For one month and 23 days, Rinchen and his Nunnus heroically defended the Shyok and Nubra valleys using tactics like shooting from different spots or lighting fires on many peaks to trick the enemy into believing that Indian troops were encircling the enemy.
It worked and the raiders believed that they were facing a large contingent of the regular Indian Army.
Rinchen was thus able to stop their advance till the time reinforcements in the form of a Gorkha company could be sent.
In 1984, a book published in Pakistan entitled Baltistan Par Ek Nazar mentioned: `If Commander Chewang Rinchen had not foiled these attacks, we would have overrun the whole of Nubra and then, crossing Khardung-la and occupying the airfield of Leh, we would have been the masters of the entire region of Ladakh.`
It was after this, on August 25, 1948, that Rinchen was enrolled in the Indian Army as a Jemadar. He was not yet 18.
In November, 1948, he began to advance along the Shyok river toward Baltistan. Using unconventional tactics, he repelled the marauders supported by Pakistan.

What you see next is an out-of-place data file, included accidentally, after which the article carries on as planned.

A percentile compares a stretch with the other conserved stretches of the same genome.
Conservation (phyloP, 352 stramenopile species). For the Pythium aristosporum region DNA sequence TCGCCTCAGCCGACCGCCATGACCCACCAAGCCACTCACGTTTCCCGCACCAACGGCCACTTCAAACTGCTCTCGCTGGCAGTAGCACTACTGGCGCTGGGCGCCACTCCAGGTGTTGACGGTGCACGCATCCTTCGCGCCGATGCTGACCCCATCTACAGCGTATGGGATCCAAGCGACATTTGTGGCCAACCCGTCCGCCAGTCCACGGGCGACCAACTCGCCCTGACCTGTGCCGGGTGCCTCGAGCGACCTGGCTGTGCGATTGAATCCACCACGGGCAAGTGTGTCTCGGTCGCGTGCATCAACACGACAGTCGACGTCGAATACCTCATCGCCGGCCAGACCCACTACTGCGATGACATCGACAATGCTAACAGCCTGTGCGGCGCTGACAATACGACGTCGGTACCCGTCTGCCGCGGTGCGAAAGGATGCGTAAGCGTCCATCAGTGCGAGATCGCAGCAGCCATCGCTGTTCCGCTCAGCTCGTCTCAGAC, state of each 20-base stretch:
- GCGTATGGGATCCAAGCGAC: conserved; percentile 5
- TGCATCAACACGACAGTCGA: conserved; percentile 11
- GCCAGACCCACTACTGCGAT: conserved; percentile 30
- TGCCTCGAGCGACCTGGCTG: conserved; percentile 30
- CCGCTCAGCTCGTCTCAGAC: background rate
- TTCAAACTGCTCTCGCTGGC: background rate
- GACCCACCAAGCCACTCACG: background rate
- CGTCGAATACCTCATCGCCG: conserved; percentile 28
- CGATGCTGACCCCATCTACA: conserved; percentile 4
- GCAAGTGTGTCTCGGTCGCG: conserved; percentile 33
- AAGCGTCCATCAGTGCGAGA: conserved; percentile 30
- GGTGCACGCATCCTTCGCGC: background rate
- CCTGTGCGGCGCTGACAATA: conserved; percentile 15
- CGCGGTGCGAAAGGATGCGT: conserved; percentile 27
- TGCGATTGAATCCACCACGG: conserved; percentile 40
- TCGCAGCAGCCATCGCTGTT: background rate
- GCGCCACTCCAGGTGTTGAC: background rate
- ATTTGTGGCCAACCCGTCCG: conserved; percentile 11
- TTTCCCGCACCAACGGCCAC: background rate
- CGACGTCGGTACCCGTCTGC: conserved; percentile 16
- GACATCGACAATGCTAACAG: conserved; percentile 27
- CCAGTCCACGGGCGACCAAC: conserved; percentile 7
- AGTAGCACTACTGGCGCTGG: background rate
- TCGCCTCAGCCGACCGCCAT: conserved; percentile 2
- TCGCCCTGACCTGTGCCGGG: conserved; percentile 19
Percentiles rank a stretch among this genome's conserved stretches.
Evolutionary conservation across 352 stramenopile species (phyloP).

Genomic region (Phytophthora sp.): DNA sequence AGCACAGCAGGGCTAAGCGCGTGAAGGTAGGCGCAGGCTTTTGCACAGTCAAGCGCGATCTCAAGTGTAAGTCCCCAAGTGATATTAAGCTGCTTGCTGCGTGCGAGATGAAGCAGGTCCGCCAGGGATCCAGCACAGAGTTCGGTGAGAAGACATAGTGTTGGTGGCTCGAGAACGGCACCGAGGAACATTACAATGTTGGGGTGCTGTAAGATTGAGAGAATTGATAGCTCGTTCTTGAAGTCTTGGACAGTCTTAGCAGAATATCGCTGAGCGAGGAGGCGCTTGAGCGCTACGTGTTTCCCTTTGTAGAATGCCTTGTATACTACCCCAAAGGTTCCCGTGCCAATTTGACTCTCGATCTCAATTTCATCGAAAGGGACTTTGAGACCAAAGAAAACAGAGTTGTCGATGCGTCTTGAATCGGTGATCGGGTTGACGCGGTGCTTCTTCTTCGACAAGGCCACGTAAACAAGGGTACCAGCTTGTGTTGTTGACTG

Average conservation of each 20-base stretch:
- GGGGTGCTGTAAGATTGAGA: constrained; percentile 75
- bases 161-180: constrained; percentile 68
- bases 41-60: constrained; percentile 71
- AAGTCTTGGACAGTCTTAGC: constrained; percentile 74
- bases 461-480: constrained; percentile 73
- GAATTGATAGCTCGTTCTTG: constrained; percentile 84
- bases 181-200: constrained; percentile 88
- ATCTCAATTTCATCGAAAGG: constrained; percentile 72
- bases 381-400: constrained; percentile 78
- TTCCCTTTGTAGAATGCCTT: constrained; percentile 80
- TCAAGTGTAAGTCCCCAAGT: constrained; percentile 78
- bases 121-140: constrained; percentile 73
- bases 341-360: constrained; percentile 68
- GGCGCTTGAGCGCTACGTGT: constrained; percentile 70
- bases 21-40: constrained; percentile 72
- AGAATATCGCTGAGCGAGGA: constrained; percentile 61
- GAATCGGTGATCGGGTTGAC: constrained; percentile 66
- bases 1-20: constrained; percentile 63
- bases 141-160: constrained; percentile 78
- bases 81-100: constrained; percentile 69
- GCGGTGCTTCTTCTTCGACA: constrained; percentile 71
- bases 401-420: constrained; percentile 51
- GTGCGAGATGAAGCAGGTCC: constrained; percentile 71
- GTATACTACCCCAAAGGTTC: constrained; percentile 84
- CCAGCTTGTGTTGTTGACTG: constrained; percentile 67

He captured peak after peak (such as Lama House, Tebedo and Takkar Hills), village after village (Skuru, Biagdangdo), hardly using his own ammunition.
Instead, he used hand grenades and bayonets to attack the enemy, often collecting not only rifles and bullets from the fleeing Pakistani troops, but also the food necessary to sustain his Nunnus.
On January 1, 1949, a ceasefire was ordered by the Indian Government. `It came like a bombshell. Given a few days, the raiders could have been thrown out of the entire Baltistan,` it was noted.
Rinchen had, however, earned his first MVC, which he received in September 1952 from Sheikh Abdullah, the then Prime Minister of Kashmir.
Picture courtesy: Chewang Rinchen`s family (Any unauthorised reproduction is prohibited)